Robert: “I’ve always donated but you don’t realise how much you may depend on it one day”

Firefighter Robert Cowie has received digital and face-to-face support from us following a Crohn’s disease diagnosis. Thanks to your donations, he’s now been able to return to work.

Life can be unpredictable and throw a nasty curveball at you when you least expect it – and sadly Robert Cowie experienced a huge one in the middle of the pandemic.

The father-of-one, 36, who’s always been fit and healthy throughout his career as a firefighter with Scottish Fire and Rescue Service, was forced to take months off work as he spent long stints in hospital from 2019 following a sudden Crohn’s disease diagnosis.

However, thanks to your incredibly generous donations, he has since received our support – both face-to-face and at Jubilee House, our centre in Cumbria – and is finally back to the job he loves.

“It all started when I was taken in for emergency surgery in 2019, I had to have parts of my bowel removed. It was blocked and enlarged so it was emergency stuff,” says Robert.

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“Then eight weeks later I was back in with other issues and complications and that’s when they diagnosed me with Crohn’s. It had gone completely unnoticed.

“It started this whole chain reaction. You’re on steroids and then new drugs and then learning to deal with a chronic illness that you’ll have for the rest of your life.”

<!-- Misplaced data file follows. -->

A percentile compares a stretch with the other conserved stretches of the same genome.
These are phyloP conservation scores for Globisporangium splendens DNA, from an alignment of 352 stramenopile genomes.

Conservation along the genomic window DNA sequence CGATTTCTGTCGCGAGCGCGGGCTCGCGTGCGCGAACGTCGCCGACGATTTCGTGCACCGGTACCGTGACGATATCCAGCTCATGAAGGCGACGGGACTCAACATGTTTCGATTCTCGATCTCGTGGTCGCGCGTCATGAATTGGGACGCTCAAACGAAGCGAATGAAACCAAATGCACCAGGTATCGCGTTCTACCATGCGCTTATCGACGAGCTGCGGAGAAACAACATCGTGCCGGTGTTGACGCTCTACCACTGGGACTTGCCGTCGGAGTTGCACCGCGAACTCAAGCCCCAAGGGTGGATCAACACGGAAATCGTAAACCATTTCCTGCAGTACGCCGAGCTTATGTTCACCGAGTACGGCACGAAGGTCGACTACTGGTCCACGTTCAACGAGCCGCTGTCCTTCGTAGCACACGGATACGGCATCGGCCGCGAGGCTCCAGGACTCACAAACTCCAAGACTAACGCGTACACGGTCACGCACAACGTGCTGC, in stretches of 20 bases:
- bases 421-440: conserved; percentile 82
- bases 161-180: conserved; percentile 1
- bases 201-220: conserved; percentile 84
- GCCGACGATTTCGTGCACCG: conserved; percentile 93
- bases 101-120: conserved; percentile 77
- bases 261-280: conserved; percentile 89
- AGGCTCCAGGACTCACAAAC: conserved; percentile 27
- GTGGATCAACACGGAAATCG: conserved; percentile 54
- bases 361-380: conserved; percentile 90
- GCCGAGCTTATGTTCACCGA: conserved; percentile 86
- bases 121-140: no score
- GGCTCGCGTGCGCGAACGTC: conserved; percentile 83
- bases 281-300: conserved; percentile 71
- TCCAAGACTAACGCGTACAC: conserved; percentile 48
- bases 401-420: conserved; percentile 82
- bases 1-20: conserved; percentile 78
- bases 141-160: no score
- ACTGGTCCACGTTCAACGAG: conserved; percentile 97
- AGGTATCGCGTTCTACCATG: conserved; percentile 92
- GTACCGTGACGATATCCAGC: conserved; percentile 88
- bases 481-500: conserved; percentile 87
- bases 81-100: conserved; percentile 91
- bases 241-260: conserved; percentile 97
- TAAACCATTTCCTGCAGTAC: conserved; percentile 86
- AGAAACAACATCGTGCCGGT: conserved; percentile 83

Robert was determined not to let the news stop his life in its tracks and, having heard about the support we offer, he got in touch – while focusing on getting back to work.

He began a series of remote video calls with one of our physiotherapists and was offered a stay at Jubilee House straight away, but unfortunately the pandemic hit before he was able to visit – temporarily closing our centres.

It also meant his planned return to operational work was put on hold…

“From then on I was shielding because the medication I was on meant I was vulnerable to Covid,” says Robert. “It was August 2020 before I got back into the station, and I was on amended duties throughout that time.

“I was in the house the entire time which was hard. It happened to so many people, but I had a wee bit of a flare up during that time too which wasn’t ideal.”